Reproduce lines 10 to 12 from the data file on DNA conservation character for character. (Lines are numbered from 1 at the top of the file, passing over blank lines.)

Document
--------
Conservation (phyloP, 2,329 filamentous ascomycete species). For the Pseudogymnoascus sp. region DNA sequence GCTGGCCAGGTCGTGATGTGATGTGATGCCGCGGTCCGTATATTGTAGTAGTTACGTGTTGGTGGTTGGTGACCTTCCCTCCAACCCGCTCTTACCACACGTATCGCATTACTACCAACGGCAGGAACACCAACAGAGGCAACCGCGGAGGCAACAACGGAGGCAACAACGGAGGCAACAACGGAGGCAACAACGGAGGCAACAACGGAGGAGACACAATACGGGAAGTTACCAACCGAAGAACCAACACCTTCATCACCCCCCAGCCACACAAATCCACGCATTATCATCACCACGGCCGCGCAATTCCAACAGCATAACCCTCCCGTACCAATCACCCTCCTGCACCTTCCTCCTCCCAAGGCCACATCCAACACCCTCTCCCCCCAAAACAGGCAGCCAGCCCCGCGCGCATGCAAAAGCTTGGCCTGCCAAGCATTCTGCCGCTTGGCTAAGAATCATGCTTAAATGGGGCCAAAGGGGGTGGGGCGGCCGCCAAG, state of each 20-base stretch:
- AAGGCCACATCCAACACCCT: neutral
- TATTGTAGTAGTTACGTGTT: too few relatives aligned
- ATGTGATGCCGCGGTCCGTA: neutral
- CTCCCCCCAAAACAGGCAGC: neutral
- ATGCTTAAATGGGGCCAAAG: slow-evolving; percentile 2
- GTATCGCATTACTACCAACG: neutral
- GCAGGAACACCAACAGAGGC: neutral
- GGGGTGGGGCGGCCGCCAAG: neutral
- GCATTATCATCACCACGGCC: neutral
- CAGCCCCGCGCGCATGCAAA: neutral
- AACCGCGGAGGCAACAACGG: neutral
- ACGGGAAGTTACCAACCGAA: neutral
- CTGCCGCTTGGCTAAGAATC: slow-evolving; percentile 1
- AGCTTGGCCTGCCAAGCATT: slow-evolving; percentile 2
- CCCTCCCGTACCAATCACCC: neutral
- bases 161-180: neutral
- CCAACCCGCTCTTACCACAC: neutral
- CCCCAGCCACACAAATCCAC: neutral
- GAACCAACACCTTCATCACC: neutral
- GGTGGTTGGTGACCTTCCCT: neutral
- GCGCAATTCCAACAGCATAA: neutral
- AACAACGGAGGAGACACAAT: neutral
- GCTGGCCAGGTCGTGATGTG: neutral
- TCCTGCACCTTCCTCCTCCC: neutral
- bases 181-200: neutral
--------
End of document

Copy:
- GCATTATCATCACCACGGCC: neutral
- CAGCCCCGCGCGCATGCAAA: neutral
- AACCGCGGAGGCAACAACGG: neutral